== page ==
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Hotel industry looks for a break

2010-07-05 09:23

David Faulkner, regional director, consultancy and valuation, Asia, for Colliers International, the real estate services company based in Hong Kong, does not think this will happen.

"If 62 State-owned enterprises put tons of property on the market it would be Christmas come early for those buying the assets. It isn't going to happen. These properties will be parked somewhere," he said.

Murphy at AHS said there were a number of structural weaknesses in the Chinese market.

"Many of the people funding hotels are regional, either regional State-owned enterprises or regional banks, and it makes it therefore very difficult for anyone to build a national chain since they don't want to stray on to other territory," he said.

In Asia as a whole, despite its recent difficulties, the hotels market could be on the verge of an unprecedented boom.

"The next decade is going to be the era of mass market tourism in Asia," added Faulkner at Colliers.

"The volume in this market is not going to be from Europeans or people from the Middle East traveling but from Asians. If you look at the sheer wealth building up in Vietnam now, as just one example, these guys are going to want to go and travel."

Hotel industry looks for a break

Domestic tourism is certainly fuelling the budget hotels sector in China. Of the hotels being built in China, a quarter - some 201 - are in the lower price category with Chinese brands including Motel 168, Jin Jiang and the Nasdaq-listed Home Inns leading the way.

One looking to enter this market is Tune, backed by Malaysian entrepreneur Tony Fernandes, who founded the budget airline AirAsia and was recently linked with buying English Premiership football club West Ham.

The hotel chain was launched in 2007 and currently has 10 hotels open and a further 100 under construction.

It recently launched one in London with rooms available at 1 penny (0.11 yuan) a night and the next key target market could be China. Charging low rates for future bookings the company hopes to have higher occupancy rates than competitors.

Mark Lankester, the company's chief executive officer, said the company was having discussions about opening in China.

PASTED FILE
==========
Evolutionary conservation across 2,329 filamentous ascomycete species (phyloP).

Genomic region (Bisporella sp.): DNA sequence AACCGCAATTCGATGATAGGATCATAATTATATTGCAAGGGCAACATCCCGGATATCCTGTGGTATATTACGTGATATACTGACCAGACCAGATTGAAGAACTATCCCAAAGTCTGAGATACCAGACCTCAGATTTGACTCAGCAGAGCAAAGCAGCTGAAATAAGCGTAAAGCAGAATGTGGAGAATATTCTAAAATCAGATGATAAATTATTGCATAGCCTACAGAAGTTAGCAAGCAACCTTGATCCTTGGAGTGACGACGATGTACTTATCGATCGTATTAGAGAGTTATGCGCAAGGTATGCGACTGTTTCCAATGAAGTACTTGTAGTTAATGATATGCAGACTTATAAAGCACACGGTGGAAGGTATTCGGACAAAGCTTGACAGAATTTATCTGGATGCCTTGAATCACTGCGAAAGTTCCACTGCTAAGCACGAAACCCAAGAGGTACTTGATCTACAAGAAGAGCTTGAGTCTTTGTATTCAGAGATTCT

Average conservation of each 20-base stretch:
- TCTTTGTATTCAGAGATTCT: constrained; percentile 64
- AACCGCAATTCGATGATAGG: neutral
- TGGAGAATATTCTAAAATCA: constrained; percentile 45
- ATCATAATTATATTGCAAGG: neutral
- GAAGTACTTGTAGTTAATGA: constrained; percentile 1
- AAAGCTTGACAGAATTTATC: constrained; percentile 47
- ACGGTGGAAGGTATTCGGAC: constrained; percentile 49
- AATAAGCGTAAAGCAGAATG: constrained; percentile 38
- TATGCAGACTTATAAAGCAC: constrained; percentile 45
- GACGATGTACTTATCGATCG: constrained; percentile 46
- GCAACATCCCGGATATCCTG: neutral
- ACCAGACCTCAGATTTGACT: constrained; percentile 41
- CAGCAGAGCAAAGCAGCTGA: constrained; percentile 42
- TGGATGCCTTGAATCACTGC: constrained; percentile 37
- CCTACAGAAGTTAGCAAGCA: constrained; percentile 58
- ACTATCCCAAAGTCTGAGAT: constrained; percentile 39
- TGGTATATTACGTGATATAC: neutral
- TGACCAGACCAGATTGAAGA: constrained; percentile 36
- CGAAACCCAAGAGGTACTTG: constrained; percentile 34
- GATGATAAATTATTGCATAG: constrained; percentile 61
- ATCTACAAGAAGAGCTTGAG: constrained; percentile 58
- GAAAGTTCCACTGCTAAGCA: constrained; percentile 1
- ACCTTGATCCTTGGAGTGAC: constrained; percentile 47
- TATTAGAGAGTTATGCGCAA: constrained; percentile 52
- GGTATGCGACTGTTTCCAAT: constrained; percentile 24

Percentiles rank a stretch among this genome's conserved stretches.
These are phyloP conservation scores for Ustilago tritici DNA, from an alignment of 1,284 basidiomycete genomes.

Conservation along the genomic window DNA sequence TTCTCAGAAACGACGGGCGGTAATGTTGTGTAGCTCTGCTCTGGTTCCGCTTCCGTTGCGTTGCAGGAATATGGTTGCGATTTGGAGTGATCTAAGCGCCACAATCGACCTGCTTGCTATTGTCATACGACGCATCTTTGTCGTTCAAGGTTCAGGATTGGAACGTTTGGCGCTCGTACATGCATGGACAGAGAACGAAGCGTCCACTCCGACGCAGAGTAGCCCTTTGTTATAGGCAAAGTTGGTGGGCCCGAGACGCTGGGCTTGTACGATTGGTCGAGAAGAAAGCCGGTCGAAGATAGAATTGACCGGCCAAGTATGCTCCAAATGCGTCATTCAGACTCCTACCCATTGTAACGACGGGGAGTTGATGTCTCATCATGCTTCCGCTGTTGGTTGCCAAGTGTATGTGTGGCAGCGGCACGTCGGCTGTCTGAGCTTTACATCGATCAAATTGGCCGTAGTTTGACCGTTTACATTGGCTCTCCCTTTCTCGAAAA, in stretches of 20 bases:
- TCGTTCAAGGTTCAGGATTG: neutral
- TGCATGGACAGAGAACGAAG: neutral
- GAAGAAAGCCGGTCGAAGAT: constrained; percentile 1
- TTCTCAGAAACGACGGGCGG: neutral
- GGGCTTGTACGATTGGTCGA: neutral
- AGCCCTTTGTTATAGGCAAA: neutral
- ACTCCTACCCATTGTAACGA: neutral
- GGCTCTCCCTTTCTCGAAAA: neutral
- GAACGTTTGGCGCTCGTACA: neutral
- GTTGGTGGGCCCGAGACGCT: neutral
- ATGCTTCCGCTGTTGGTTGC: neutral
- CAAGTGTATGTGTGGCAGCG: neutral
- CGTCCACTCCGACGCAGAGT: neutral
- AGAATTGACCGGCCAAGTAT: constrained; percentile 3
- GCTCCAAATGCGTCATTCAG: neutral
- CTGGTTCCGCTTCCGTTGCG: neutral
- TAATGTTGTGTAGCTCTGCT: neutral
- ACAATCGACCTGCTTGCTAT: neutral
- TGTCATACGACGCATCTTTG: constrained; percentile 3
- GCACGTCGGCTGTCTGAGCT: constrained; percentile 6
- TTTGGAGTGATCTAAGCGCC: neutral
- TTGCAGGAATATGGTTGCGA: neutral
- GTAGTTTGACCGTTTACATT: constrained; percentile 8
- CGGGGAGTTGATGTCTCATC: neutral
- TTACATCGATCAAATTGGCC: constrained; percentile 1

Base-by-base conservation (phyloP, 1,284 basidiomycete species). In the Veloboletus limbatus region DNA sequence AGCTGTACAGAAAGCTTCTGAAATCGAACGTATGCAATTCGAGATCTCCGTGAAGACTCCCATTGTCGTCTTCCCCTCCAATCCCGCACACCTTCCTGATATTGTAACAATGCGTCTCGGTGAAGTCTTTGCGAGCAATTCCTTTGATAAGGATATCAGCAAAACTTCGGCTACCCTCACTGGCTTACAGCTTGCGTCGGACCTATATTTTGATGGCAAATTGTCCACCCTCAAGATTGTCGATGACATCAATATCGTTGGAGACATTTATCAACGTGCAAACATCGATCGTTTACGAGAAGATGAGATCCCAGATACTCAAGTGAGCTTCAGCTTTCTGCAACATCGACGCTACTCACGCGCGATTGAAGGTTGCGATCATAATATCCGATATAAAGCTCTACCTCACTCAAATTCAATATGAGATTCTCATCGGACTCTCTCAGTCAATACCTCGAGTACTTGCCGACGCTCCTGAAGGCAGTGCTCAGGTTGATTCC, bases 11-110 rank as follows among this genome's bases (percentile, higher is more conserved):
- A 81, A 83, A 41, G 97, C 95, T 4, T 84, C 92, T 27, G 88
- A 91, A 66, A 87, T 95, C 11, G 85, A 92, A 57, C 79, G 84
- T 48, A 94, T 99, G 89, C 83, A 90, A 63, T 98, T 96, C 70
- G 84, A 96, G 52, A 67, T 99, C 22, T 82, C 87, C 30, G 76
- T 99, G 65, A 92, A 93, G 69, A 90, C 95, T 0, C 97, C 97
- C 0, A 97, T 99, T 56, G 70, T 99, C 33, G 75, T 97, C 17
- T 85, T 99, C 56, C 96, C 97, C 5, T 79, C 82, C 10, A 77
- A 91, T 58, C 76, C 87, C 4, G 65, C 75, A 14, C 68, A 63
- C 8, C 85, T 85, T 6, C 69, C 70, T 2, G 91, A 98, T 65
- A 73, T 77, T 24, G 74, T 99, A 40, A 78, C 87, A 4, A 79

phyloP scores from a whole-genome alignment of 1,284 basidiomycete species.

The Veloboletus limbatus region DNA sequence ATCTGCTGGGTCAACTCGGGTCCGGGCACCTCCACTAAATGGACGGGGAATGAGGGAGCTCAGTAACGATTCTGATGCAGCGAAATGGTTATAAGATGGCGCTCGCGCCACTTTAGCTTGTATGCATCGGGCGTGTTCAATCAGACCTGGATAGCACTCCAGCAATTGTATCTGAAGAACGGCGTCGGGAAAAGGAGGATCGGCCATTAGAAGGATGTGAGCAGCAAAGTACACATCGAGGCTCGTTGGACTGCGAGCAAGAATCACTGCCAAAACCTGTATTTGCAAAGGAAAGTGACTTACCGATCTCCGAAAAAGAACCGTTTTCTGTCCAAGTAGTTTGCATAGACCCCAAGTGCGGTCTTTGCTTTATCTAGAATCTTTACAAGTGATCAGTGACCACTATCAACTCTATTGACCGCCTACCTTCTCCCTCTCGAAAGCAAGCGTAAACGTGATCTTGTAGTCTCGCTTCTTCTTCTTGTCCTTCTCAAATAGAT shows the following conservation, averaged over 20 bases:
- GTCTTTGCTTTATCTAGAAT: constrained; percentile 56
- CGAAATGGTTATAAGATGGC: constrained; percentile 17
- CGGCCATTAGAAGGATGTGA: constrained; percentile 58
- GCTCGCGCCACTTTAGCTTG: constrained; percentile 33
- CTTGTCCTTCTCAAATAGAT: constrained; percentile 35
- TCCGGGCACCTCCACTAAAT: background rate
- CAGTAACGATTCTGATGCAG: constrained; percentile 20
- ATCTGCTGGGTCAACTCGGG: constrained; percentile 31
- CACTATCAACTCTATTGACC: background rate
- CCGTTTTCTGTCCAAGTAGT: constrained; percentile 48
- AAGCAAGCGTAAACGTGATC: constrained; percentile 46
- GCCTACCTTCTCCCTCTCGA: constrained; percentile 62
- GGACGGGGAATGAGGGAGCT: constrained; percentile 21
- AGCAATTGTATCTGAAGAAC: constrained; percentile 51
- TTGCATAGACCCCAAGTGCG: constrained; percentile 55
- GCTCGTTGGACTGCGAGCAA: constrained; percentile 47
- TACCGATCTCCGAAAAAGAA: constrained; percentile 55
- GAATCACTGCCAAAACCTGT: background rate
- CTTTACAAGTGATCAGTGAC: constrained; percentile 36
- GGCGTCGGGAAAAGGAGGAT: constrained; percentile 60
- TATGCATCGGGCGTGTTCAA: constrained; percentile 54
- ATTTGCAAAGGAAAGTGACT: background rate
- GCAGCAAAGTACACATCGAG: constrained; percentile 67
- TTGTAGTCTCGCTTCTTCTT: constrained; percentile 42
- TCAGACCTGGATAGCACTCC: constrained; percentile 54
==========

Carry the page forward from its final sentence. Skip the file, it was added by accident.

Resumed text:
"I think our entry into China will be baby steps and at the destinations where AirAsia currently fly to. We are cautious because there are six or seven publicly-listed companies in China with 45,000 hotels between them and if they grouped together they could close us down very easily," he said.

A poorly served sector in China is the middle tier of three and four star hotels. One company aiming to fill it is Days Inn.

The China franchise for the US hotels chain is owned by Singaporean twins Harry and and David Tan, 53, and their younger brother Ted, 43.

They opened their first hotel in 2004 and now have 27 but aim to have 500 in the next five years. Room rates are between 300 and 800 yuan a night.

Harry Tan, who used to work for the luxury Shangri-La group, said he knows precisely his target market.

"We are directly aimed at the middle class. There is a huge gap to fill and China's middle class will be the biggest market in the world," he said.

"This market is not crowded at all and in terms of numbers of projects we are the fastest growing company right now.

"At present whether a city has a McDonald's or a KFC is the yardstick by which you can judge it has reached a certain liveable standard. In future we want to be that yardstick."

A McDonald's meal is not what the Dubai-based Emaar Hospitality Group would ever think of serving up.

China is set to be one of the first international markets outside the United Arab Emirates for its ultra luxury urban resort hotel concept, The Address.

Marc Dardenne, the company's chief executive officer, believes its high-class leisure facilities right in the heart of a city could prove a hit with China's new rich elite.

"We have some good contacts in China and it could be a major opportunity to expand. We are also viewing Indonesia and Malaysian opportunities," he said.

One of the big problems in Asia but particularly in China is the poor level of staff training.

The myriad of hospitality management in China cannot produce the numbers required by the industry. Compromises have to be made also on on-the-job staff training.

"You have the situation where people of three to four years of experience are having to teach people to a level that is beyond the level they have reached themselves," added Murphy at AHS.

Asian hotel investors are not forced to stay within their own boundaries. Major chains in both the United States and Europe have been hit hard by the economic downturn and could soon be looking to offload properties. Those with the necessary cash might just be from Asia.

Faulkner at Colliers believes Asian investors may be about to make some high profile acquisitions in the West.

"They are certainly tracking those markets now and having a good look. They are pretty canny like that. I think if assets are reasonably priced you will see some acquisitions being done," he said.

With the maelstrom of the economic crisis still not too distant in the past no one in the Asian hotels sector wants to be overly optimistic. But Murphy at AHS said the mood was certainly improving.

"Certainly in terms of most Asian markets people are viewing investment returns more positively and future hotel investment is strengthening," he said.



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